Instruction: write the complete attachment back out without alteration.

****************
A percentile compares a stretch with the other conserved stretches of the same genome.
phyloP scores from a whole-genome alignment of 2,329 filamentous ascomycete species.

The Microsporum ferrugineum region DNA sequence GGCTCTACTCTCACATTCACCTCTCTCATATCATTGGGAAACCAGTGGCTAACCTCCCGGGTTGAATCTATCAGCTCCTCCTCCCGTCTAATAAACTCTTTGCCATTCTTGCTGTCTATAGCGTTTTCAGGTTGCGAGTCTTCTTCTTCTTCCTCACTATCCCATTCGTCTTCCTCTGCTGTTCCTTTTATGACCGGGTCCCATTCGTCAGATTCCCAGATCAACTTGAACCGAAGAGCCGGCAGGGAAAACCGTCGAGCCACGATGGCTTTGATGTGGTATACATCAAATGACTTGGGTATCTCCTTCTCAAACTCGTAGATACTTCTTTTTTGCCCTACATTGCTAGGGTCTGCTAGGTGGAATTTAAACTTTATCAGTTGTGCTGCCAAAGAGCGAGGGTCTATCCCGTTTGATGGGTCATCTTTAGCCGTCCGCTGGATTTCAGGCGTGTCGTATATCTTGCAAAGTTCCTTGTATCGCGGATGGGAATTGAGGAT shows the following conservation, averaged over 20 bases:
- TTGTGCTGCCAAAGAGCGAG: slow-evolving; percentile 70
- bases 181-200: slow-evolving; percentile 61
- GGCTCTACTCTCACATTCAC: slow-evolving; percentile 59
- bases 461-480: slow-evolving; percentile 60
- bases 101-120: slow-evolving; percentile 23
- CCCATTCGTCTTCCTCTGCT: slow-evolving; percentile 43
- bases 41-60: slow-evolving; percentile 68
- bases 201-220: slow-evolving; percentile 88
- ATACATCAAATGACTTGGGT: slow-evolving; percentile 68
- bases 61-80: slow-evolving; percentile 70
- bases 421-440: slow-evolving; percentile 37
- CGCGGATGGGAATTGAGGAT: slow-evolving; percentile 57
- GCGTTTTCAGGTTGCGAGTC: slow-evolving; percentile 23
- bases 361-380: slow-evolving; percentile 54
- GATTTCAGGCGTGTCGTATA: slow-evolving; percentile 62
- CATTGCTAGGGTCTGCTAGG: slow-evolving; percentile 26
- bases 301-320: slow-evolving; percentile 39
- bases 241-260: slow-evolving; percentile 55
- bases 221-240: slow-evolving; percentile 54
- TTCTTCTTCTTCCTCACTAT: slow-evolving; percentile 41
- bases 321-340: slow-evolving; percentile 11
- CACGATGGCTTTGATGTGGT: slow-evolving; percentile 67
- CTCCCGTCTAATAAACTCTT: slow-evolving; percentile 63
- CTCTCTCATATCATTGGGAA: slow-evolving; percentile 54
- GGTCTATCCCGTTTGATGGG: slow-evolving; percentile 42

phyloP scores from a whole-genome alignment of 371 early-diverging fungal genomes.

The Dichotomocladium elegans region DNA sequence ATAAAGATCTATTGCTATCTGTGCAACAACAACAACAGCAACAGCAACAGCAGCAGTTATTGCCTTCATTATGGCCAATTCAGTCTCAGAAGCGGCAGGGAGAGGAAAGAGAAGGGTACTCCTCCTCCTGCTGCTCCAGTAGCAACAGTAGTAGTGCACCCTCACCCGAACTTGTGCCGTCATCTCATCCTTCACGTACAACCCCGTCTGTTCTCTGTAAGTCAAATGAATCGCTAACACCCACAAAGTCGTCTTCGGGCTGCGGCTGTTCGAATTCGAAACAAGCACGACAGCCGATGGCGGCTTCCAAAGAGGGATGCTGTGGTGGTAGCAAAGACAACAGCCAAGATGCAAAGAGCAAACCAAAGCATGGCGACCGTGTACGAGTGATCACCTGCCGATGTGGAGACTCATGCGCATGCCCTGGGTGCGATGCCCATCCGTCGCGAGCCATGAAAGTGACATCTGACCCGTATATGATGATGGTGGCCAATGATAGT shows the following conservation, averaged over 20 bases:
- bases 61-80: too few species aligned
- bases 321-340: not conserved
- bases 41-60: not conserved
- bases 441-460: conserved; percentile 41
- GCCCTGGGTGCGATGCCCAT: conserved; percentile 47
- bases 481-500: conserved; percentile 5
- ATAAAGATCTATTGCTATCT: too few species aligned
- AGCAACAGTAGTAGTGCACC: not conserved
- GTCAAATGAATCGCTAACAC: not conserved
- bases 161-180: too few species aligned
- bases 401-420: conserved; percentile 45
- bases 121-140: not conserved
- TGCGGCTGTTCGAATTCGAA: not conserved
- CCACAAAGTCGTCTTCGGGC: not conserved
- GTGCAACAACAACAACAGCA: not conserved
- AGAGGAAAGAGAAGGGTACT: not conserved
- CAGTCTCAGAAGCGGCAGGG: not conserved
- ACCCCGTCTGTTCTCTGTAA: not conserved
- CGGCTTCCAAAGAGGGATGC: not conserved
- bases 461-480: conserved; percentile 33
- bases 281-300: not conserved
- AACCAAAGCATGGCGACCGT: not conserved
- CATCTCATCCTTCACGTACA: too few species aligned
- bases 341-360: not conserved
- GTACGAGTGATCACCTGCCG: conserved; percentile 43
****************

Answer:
A percentile compares a stretch with the other conserved stretches of the same genome.
phyloP scores from a whole-genome alignment of 2,329 filamentous ascomycete species.

The Microsporum ferrugineum region DNA sequence GGCTCTACTCTCACATTCACCTCTCTCATATCATTGGGAAACCAGTGGCTAACCTCCCGGGTTGAATCTATCAGCTCCTCCTCCCGTCTAATAAACTCTTTGCCATTCTTGCTGTCTATAGCGTTTTCAGGTTGCGAGTCTTCTTCTTCTTCCTCACTATCCCATTCGTCTTCCTCTGCTGTTCCTTTTATGACCGGGTCCCATTCGTCAGATTCCCAGATCAACTTGAACCGAAGAGCCGGCAGGGAAAACCGTCGAGCCACGATGGCTTTGATGTGGTATACATCAAATGACTTGGGTATCTCCTTCTCAAACTCGTAGATACTTCTTTTTTGCCCTACATTGCTAGGGTCTGCTAGGTGGAATTTAAACTTTATCAGTTGTGCTGCCAAAGAGCGAGGGTCTATCCCGTTTGATGGGTCATCTTTAGCCGTCCGCTGGATTTCAGGCGTGTCGTATATCTTGCAAAGTTCCTTGTATCGCGGATGGGAATTGAGGAT shows the following conservation, averaged over 20 bases:
- TTGTGCTGCCAAAGAGCGAG: slow-evolving; percentile 70
- bases 181-200: slow-evolving; percentile 61
- GGCTCTACTCTCACATTCAC: slow-evolving; percentile 59
- bases 461-480: slow-evolving; percentile 60
- bases 101-120: slow-evolving; percentile 23
- CCCATTCGTCTTCCTCTGCT: slow-evolving; percentile 43
- bases 41-60: slow-evolving; percentile 68
- bases 201-220: slow-evolving; percentile 88
- ATACATCAAATGACTTGGGT: slow-evolving; percentile 68
- bases 61-80: slow-evolving; percentile 70
- bases 421-440: slow-evolving; percentile 37
- CGCGGATGGGAATTGAGGAT: slow-evolving; percentile 57
- GCGTTTTCAGGTTGCGAGTC: slow-evolving; percentile 23
- bases 361-380: slow-evolving; percentile 54
- GATTTCAGGCGTGTCGTATA: slow-evolving; percentile 62
- CATTGCTAGGGTCTGCTAGG: slow-evolving; percentile 26
- bases 301-320: slow-evolving; percentile 39
- bases 241-260: slow-evolving; percentile 55
- bases 221-240: slow-evolving; percentile 54
- TTCTTCTTCTTCCTCACTAT: slow-evolving; percentile 41
- bases 321-340: slow-evolving; percentile 11
- CACGATGGCTTTGATGTGGT: slow-evolving; percentile 67
- CTCCCGTCTAATAAACTCTT: slow-evolving; percentile 63
- CTCTCTCATATCATTGGGAA: slow-evolving; percentile 54
- GGTCTATCCCGTTTGATGGG: slow-evolving; percentile 42

phyloP scores from a whole-genome alignment of 371 early-diverging fungal genomes.

The Dichotomocladium elegans region DNA sequence ATAAAGATCTATTGCTATCTGTGCAACAACAACAACAGCAACAGCAACAGCAGCAGTTATTGCCTTCATTATGGCCAATTCAGTCTCAGAAGCGGCAGGGAGAGGAAAGAGAAGGGTACTCCTCCTCCTGCTGCTCCAGTAGCAACAGTAGTAGTGCACCCTCACCCGAACTTGTGCCGTCATCTCATCCTTCACGTACAACCCCGTCTGTTCTCTGTAAGTCAAATGAATCGCTAACACCCACAAAGTCGTCTTCGGGCTGCGGCTGTTCGAATTCGAAACAAGCACGACAGCCGATGGCGGCTTCCAAAGAGGGATGCTGTGGTGGTAGCAAAGACAACAGCCAAGATGCAAAGAGCAAACCAAAGCATGGCGACCGTGTACGAGTGATCACCTGCCGATGTGGAGACTCATGCGCATGCCCTGGGTGCGATGCCCATCCGTCGCGAGCCATGAAAGTGACATCTGACCCGTATATGATGATGGTGGCCAATGATAGT shows the following conservation, averaged over 20 bases:
- bases 61-80: too few species aligned
- bases 321-340: not conserved
- bases 41-60: not conserved
- bases 441-460: conserved; percentile 41
- GCCCTGGGTGCGATGCCCAT: conserved; percentile 47
- bases 481-500: conserved; percentile 5
- ATAAAGATCTATTGCTATCT: too few species aligned
- AGCAACAGTAGTAGTGCACC: not conserved
- GTCAAATGAATCGCTAACAC: not conserved
- bases 161-180: too few species aligned
- bases 401-420: conserved; percentile 45
- bases 121-140: not conserved
- TGCGGCTGTTCGAATTCGAA: not conserved
- CCACAAAGTCGTCTTCGGGC: not conserved
- GTGCAACAACAACAACAGCA: not conserved
- AGAGGAAAGAGAAGGGTACT: not conserved
- CAGTCTCAGAAGCGGCAGGG: not conserved
- ACCCCGTCTGTTCTCTGTAA: not conserved
- CGGCTTCCAAAGAGGGATGC: not conserved
- bases 461-480: conserved; percentile 33
- bases 281-300: not conserved
- AACCAAAGCATGGCGACCGT: not conserved
- CATCTCATCCTTCACGTACA: too few species aligned
- bases 341-360: not conserved
- GTACGAGTGATCACCTGCCG: conserved; percentile 43